…Scott v. Metropolitan Police Commissioner (1974) 60 Cr. App. R. 124 (H.L.) [held] that this definition is not exhaustive and that to “defraud” ordinarily means “to deprive a person dishonestly of something which is his or of something to which he is or would or might but for the perpetration of the fraud, be entitled.”
Meaning of “Other Fraudulent Means” Generally: … Other fraudulent means includes mere omission where, through silence, an individual hides from the other person a fundamental and essential information. The silence or omission must be such that it would mislead a reasonable person. R.v. Emond (1997), 117 C.C.C. (3d) 275 (Que. C.A.) leave to appeal to S.C.C. refused 117 C.C.C. (3d) vi.
… The dishonesty lies in the wrongful use of something in which another person has an interest, in such a manner that this other’s interest is extinguished or put at risk. The use is wrongful in this sense if it constitutes conduct which reasonable decent persons would consider dishonest and unscrupulous. R. v. Zlatic  2 S.C.R. 29, 79 C.C.C. (3d) 466.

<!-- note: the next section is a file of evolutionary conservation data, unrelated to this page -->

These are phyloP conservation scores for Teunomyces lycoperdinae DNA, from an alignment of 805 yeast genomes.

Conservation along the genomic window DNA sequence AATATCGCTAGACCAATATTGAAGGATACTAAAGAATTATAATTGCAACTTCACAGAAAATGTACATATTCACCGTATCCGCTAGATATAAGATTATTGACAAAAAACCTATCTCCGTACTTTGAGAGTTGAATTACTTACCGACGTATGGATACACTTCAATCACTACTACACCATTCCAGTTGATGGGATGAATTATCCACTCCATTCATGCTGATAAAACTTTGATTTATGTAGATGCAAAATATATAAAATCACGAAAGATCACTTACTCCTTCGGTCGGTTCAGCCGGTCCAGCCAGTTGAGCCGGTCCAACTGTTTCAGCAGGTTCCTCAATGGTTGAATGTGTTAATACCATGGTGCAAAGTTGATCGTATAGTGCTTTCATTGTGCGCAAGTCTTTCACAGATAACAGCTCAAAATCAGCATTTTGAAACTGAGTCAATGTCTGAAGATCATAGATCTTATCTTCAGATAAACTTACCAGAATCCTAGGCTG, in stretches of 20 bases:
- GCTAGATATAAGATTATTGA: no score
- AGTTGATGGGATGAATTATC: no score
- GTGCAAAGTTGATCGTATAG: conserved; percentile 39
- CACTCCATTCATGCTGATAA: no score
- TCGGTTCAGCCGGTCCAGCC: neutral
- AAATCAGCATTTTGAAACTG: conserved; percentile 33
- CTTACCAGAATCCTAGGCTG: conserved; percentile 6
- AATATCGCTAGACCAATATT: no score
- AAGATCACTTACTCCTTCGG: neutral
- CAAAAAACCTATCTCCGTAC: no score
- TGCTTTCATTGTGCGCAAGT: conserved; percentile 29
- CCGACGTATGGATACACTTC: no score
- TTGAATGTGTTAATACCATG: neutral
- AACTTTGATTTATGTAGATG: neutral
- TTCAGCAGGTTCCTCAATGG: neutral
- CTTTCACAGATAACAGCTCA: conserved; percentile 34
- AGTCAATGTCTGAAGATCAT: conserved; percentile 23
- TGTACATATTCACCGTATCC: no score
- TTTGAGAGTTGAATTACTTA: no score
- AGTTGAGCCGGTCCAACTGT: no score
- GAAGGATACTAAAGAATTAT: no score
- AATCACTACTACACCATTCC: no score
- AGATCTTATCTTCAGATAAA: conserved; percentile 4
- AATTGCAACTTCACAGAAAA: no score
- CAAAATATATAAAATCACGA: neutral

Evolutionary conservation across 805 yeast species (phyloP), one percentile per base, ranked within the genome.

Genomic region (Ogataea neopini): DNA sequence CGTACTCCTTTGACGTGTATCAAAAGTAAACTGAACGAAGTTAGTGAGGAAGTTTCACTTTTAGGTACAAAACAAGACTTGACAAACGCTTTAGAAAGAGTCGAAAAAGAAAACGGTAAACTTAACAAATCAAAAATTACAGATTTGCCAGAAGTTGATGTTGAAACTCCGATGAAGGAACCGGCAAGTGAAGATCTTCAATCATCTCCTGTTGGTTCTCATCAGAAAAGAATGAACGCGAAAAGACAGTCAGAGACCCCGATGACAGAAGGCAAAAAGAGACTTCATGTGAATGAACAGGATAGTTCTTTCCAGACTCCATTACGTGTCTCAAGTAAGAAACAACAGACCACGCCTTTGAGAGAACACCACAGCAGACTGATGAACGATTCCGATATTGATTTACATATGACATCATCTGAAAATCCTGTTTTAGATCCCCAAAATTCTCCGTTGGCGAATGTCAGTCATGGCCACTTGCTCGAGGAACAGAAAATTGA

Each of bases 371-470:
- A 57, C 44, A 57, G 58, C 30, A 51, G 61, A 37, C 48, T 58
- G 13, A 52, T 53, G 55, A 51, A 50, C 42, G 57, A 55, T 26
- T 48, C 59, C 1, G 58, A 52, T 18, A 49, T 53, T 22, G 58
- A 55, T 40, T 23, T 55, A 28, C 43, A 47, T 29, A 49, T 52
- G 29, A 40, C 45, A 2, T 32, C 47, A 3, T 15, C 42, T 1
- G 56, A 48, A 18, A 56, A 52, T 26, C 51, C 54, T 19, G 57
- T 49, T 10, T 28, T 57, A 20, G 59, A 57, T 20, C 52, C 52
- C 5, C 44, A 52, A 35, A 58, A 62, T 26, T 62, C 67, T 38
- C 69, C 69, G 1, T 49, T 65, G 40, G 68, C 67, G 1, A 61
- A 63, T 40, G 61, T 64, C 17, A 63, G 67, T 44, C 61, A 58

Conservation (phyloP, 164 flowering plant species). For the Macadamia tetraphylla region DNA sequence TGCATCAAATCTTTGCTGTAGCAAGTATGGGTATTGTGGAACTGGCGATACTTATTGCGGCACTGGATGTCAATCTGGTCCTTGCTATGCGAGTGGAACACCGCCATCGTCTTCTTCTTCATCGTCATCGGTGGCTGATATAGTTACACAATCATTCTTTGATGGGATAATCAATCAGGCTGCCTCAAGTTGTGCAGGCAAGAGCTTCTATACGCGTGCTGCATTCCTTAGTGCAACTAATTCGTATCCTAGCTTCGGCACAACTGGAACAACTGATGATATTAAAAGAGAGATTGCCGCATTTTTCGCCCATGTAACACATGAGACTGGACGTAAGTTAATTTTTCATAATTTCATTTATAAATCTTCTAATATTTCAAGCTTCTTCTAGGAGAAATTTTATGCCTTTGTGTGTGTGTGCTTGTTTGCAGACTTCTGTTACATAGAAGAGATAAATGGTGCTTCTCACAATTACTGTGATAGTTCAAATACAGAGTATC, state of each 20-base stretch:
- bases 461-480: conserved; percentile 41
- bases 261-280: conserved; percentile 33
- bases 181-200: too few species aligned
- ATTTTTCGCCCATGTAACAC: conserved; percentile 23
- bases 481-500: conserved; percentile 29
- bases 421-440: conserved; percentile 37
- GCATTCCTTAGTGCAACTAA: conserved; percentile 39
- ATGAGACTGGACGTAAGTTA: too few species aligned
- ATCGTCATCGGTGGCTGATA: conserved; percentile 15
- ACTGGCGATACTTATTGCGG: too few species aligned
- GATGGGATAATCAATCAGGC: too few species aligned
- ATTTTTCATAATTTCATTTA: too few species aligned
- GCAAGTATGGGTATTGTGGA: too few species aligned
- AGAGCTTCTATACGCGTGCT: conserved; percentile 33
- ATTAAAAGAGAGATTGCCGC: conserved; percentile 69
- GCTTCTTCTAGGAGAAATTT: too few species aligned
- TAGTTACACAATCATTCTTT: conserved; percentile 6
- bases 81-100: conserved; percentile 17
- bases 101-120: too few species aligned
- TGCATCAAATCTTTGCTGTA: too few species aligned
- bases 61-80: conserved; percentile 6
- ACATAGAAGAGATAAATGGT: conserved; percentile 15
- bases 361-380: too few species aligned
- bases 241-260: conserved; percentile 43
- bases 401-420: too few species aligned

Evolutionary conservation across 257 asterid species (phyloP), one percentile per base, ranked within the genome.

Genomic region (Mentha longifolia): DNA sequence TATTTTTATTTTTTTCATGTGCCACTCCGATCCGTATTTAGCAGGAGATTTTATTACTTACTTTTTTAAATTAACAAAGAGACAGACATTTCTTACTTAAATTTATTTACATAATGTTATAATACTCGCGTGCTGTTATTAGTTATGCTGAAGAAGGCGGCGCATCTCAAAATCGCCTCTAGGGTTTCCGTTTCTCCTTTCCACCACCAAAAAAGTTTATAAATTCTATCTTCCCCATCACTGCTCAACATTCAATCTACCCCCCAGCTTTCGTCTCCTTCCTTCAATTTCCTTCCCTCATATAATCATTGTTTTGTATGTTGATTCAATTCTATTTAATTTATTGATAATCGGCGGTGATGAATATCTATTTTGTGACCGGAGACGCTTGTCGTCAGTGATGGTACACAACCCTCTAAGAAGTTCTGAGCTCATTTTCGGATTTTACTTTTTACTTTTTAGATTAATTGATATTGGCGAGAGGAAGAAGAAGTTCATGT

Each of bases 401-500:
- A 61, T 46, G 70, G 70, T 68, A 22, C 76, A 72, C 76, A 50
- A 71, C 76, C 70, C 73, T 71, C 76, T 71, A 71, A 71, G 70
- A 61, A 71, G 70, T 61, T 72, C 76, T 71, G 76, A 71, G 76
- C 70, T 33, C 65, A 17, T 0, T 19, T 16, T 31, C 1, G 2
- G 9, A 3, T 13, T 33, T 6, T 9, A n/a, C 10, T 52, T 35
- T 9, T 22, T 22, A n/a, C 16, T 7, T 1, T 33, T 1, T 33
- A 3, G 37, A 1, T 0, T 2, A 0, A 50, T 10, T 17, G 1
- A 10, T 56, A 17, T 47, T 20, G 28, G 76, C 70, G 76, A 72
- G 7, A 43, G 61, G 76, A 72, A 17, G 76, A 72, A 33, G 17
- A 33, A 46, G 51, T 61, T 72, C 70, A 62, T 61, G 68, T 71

… Economic loss does not have to be proven by the Crown and fraud is complete when money is paid for corporate shares to which the accused falsely ascribed certain attributes: R. v. Knelson and Baran (1962), 133 C.C.C. 210, 38. C.R. 181 (B.C.C.A.)
Mens rea – The mens rea of fraud is established by proof of subjective knowledge of the prohibited act, and subjective knowledge of the act could have as a consequence deprivation, in the sense of causing another to lose their pecuniary interest in certain property or in placing that interest at risk. There is no requirement that the accused subjectively appreciate the dishonesty of his acts: R. v. Théroux,  2 S.C. R. 5, 79 C.C.C. (3d) 449; R. v Zlatic, supra.